Firstly, to ensure the projectors receive the correct data at the same time. Meaning that if objects from two different projections are overlapping that any difference between the two is negligible. And secondly, people could move the sprites on their device (most likely a phone) and see it move into the correct position on the wall. As it's possible for projectors to project a different part of each surface individually (e.g. one projector projects the left half, another projects the right half) we needed to make sure that you didn't notice sprites moving across the boundary between the two projectors.

In case you’ve been living under a rock: there’s been a lot of buzz about real-time updates to web apps using event driven frameworks like nodejs . Nowjs makes the real-time element more simple by exposing the same objects and methods on the front and backend, essentially allowing them to behave like one program. The most useful feature of nowjs is groups which were very quick to set up. Groups are essentially a list of clients that will receive any messages sent to the group. In our case, we had a group for each box2d world, which would then send out via the ‘updateCanvas’ method on each projector. The sprite positions were only sent for sprites that were active or needed to be removed from the projection.

Nowjs also lent itself well to quick configuration, which was really helpful on the night, allowing anyone connected to the projector to make quick changes to the simulations and ‘shake things up a bit’. Using ‘everyone’ here exposed the methods to any projector client connected. = function(surfaceId, x, y)
	worlds[surfaceId].world.setGravity(new b2Vec2(x, y));

Configuring backgrounds

‘Painting’ - drawing on the surface without adding any fancy behaviours - is made more involving by having the actual pixel data from that area in the drawing area on the client, both the pixels that other users had drawn and the actual wall surface behind. This obviously presented the problem of lining up the projectors with the surfaces they were projecting on so that the client could, say, draw red over all the no smoking signs (a popular choice).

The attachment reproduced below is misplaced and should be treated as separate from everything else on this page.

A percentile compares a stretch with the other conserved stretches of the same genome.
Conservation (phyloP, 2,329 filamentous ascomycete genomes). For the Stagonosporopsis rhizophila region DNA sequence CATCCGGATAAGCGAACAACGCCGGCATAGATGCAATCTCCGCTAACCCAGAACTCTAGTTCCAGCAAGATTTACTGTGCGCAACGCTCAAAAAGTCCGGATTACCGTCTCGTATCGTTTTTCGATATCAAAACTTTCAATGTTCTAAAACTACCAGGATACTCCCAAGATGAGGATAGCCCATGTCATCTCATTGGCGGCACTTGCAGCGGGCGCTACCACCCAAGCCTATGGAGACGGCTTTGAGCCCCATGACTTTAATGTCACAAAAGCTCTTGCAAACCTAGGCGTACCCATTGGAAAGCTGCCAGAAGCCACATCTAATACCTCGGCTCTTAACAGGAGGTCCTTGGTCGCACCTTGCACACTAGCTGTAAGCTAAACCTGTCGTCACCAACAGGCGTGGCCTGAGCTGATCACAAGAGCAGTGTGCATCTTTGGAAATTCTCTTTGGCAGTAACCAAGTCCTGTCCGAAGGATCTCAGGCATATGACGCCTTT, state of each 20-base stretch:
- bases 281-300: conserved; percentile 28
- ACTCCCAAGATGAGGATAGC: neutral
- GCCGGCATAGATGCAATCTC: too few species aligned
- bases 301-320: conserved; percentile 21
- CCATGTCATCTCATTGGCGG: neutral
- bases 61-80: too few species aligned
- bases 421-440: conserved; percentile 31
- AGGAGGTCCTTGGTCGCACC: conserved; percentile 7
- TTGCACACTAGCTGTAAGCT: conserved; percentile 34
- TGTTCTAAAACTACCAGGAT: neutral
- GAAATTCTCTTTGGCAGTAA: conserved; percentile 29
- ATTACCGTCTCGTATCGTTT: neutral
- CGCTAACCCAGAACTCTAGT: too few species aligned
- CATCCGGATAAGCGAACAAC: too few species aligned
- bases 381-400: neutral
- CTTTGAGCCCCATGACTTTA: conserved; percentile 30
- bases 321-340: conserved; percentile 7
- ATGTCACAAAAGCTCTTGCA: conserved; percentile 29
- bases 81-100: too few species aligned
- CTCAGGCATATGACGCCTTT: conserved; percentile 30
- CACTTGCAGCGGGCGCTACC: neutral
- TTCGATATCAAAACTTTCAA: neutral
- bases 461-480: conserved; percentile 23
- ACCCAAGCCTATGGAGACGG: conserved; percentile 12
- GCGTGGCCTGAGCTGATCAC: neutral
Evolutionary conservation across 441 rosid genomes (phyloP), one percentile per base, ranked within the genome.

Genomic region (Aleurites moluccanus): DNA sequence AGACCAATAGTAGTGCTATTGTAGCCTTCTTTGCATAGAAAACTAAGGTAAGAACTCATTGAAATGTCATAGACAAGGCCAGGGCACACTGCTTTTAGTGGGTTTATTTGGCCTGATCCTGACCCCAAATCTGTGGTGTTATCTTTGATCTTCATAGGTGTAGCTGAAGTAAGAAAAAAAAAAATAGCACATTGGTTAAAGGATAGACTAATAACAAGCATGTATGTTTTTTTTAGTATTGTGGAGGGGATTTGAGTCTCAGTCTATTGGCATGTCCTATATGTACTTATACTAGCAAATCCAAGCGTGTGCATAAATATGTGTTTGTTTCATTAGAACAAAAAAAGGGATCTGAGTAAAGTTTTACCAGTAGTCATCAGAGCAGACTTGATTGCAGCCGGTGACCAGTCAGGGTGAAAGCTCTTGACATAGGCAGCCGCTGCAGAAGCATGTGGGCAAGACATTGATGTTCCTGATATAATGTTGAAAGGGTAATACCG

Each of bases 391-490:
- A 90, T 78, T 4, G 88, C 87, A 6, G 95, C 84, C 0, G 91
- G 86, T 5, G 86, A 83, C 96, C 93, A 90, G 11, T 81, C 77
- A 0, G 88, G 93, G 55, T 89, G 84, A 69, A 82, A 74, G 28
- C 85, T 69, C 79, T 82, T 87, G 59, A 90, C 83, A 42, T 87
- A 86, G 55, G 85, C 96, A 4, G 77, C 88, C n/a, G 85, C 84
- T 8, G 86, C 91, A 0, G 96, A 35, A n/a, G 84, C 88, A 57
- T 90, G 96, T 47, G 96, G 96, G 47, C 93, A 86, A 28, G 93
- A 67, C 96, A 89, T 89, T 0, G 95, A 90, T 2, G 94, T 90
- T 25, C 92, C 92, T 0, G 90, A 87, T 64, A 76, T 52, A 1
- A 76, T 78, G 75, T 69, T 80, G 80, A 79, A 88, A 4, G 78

We took photos of the surfaces with some big yellow markers to show the boundaries and perspective of the projection. One with the markers and then one without. It's then quite simple in photoshop to chop out the area that the projection would cover. It took no more than 30 minutes on the night.

Obviously these didn’t match up exactly when we projected them onto the surfaces. We had projectors up and running very quickly for experimenting and it showed that moving the projectors or adjusting the settings to get this match wouldn’t be very efficient. Pascal , our esteemed Technical Director, had the idea of setting up the projector views on a 3D plane allowing us to change position, rotation, and so on, very easily for each projector with some simple dat.GUI controls. This also meant we didn’t have to change the surface perspectives of the photos in photoshop.


Looking back, we achieved a lot in those 10 days (and they seem so long ago after a month back on projects). The rapid iterations and getting a working prototype so early really improved the quality of the result by allowing us to get feedback from anyone wandering past. Suggestions came in from all sides giving us ideas for many of the behaviours, the number of pixels affecting the weight, complex hitboxes and the perfect sprite size (we went from 8x8 to 12x12).

After seeing talks by Mortiz Stefaner at FutureEverything and Carlos Ulloa at LFPUG, I’d been told a lot that the best way to maintain creativity is through lots of prototyping and iteration. I didn’t believe them. Process all the way in the real world I thought. Now I’m definitely sold, though working on a different project with a different client could be very difficult.

The most rewarding aspect was watching everyone using the application and seeing the courtyard morph and evolve throughout the night. The excitement of seeing your 12x12 pixel cat flying around a wall was far greater than we imagined. With the interest and buzz around the night we gathered a lot of interesting feedback (sound! Kinect! temperature sensors! pressure pads!) and had some great discussions on how to take DIY City further. You may even be able to reconfigure your own city soon! Keep an eye out.

One last piece of advice: your friend’s Netgear router isn’t going to last long with 40 people connected to it.


Gavin is Head of Flash at Specialmoves, but he’s not an idiot* @villaaston

Follow us on Twitter @specialmoves

*this is a Specialmoves in-joke which Gavin will surely be happy to explain if you ask him